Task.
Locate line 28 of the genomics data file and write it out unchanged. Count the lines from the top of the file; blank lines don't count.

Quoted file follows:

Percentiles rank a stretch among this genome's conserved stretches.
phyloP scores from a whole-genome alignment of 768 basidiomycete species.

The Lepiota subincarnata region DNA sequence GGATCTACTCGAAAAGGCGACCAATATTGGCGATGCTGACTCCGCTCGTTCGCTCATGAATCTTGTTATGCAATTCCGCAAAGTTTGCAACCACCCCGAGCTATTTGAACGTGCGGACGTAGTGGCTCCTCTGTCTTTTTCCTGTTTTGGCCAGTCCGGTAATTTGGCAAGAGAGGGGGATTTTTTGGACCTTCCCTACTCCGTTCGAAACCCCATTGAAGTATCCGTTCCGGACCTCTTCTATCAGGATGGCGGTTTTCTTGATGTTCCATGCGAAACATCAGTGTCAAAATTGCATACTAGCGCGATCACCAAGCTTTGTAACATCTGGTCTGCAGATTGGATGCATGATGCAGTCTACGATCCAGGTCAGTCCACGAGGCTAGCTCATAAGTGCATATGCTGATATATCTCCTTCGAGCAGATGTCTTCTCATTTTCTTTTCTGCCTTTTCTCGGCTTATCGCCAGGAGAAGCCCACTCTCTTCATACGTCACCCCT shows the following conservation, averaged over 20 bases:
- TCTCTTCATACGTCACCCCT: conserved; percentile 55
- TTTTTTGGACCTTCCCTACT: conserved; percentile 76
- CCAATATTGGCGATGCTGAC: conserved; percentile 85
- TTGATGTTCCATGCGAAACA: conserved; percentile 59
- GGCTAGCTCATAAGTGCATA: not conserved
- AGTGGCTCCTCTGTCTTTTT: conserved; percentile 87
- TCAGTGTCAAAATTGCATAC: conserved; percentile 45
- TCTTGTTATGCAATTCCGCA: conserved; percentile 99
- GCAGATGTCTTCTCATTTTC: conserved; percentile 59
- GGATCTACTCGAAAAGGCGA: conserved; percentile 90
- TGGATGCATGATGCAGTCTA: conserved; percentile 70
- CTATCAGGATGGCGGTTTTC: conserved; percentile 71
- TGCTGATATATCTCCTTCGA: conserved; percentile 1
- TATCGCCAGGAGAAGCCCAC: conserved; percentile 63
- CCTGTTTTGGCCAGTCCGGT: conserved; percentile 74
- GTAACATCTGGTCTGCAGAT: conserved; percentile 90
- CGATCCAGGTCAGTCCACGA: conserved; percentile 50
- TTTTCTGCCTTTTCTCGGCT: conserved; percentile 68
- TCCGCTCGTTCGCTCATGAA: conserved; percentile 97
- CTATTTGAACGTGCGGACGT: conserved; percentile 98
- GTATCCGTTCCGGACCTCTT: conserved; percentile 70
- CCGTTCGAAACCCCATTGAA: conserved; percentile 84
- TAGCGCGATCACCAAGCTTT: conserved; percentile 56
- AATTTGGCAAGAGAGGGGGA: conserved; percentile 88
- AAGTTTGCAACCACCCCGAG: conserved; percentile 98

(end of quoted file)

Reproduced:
- AAGTTTGCAACCACCCCGAG: conserved; percentile 98